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Instructor Tips

Teaching The Divert

VFR divert training sometimes poses a problem for students preparing for the private pilot practical test. Transitioning from the more detailed preflight planning necessary for VFR cross-country flight to the more pragmatic "How do I divert to airport X?" scenario can be challenging for new pilots. Fashioning a few time- tested techniques into a simple memory jogger will simplify the divert exercise and also offer some tools that may come in handy during an actual unplanned divert. If pilots fly long enough, sooner or later they will have to carry out an unplanned diversion because of weather or other reasons beyond their control.

Air Force Magazine uses a catchy abbreviation to describe the latest methods for dealing with mobile enemy targets. The abbreviation, F2T2, stands for "Find, Fix, Track, and Target." For the private student, we will modify the words to "Find, Fix, Track, and Time." The memory jogger can help both students and experienced pilots meet the requirements of both the practical test standards and real-world diverts.

The classic divert problem given to students prepping for checkrides runs something like this. The instructor or examiner interrupts an otherwise smooth flight with a simulated condition. "Let's say the airfield we have filed to suddenly is closed because of an emergency." The closure could be caused by severe weather, a mishap, or a chemical spill on the nearby interstate, but for some reason, the original destination is no longer in the picture. It is necessary to quickly replan the flight to a new destination and take positive steps to adjust to the new circumstances.

When assigning a student an in-flight diversion, a flight instructor might expect the new pilot to grab his sectional and unravel it while aircraft control deteriorates. Likewise, the meticulous en-route computations quickly go kaput, as the diversion wild card is thrown in. These easy steps should help to minimize the initial confusion and enable students to approach the problem with discipline and pragmatism.

First, find it. Sectional charts are better used in small, manageable portions than spread all over the cockpit. The proposed diversion airfield is usually not that far away from the originally planned route, so there is no need to look in the next state. Assuming that the student has not identified any divert fields in advance, he should first find the proposed new destination on the sectional and positively identify it. Equally important is knowing the airplane's present position before starting the divert. The pilot should have a pretty good idea of where he or she is. A good technique is to mark present position and note the time. That establishes a known position with a time and leads us to the next step; fix it.

The course line from present position to the divert destination can be drawn with a small plotter, a short ruler, or any straight edge. I prefer the six-inch aviation rulers with nautical-mile scales. They seem to be the perfect size for the cockpit and easily fit into a pocket or checklist page. Once a course line is drawn, measure a magnetic heading on the nearest navaid compass rose, so that the need to convert from true course to magnetic is eliminated. At this point it may also be helpful to further identify the divert field with a radial/DME fix off a nearby station. Now that we have found the new field and fixed it, it is necessary to track toward the divert location.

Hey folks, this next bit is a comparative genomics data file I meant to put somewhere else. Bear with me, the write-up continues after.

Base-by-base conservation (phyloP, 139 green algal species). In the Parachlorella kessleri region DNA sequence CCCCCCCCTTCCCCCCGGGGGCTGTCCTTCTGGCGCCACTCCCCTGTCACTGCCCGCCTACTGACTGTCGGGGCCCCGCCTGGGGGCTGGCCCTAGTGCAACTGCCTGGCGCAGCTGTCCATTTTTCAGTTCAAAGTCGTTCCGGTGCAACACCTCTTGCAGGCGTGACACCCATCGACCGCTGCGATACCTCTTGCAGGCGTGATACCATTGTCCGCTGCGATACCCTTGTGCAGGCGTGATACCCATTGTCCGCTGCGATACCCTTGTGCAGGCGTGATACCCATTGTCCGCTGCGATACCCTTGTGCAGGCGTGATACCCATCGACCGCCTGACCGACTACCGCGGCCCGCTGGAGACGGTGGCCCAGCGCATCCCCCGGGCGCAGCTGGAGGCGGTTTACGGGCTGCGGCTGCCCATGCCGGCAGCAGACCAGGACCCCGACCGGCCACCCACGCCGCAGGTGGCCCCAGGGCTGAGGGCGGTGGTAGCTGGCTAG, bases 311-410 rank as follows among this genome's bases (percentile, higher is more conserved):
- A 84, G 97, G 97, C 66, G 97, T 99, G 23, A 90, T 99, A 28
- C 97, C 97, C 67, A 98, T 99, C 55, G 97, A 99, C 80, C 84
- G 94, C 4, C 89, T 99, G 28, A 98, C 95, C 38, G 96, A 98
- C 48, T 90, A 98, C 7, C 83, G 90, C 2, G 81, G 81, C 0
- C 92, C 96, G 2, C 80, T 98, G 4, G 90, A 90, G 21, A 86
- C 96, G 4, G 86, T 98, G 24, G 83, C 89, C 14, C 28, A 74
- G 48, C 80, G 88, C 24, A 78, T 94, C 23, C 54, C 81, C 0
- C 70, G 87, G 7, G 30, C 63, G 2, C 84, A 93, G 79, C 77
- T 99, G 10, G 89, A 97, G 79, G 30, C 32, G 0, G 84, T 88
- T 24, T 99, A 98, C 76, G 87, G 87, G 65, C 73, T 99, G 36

After the initial map work is done, turn the aircraft toward the new destination and fly toward the divert field while additional computations are accomplished. If the last known position wasn't a sure thing, updates can be accomplished by additional radial/DME fixes or pilotage. If fuel is a consideration, consider a more optimum cruise speed or altitude. Once you are on your way, the work is not done - you must time the divert procedure.

Time is a critical element of the navigational triumvirate - distance, rate, and time. From our previous steps, we should have an initial heading, a course line, and, through measurement, a distance to the divert location. Once we have a reasonably accurate mileage, we can apply our estimated groundspeed and come up with a time to fly. With the time and pilot's operating handbook knowledge of the fuel consumption rate, we can also determine how much fuel will be required. These are standard E6B flight-computer calculations.

While cruising to the divert field, a pilot can improve his posture for arrival with a little additional effort. There are the usual in-flight resources available for weather updates (FSS, AWOS, etc.), but knowing a little about the field would remove much of the uncertainty. Although the ideal solution would be to pull out an Airport/Facilities Directory and get the airfield layout, the sectional airfield information provides a good layout too. From the chart the pilot can read runway length, the common traffic advisory frequency, and field elevation. From the basic information, the student can determine an approximate pattern altitude by adding 800 to 1,000 feet to the field elevation. Likewise, the direction of traffic can be determined (left-hand traffic unless "rp" indicates right traffic on the sectional).

The steps outlined in F2T2 don't guarantee success but they do give an easy method to remember procedural approach to diversion. By using the find, fix, track, and time methodology, a pilot can proceed from an old position and course line to a new one with a minimum of confusion. The goal is to proceed to the new destination with minimum disruption. The same old principles of time and heading still apply, and sound airmanship is still required to successfully complete the divert.

By Dave Hensley

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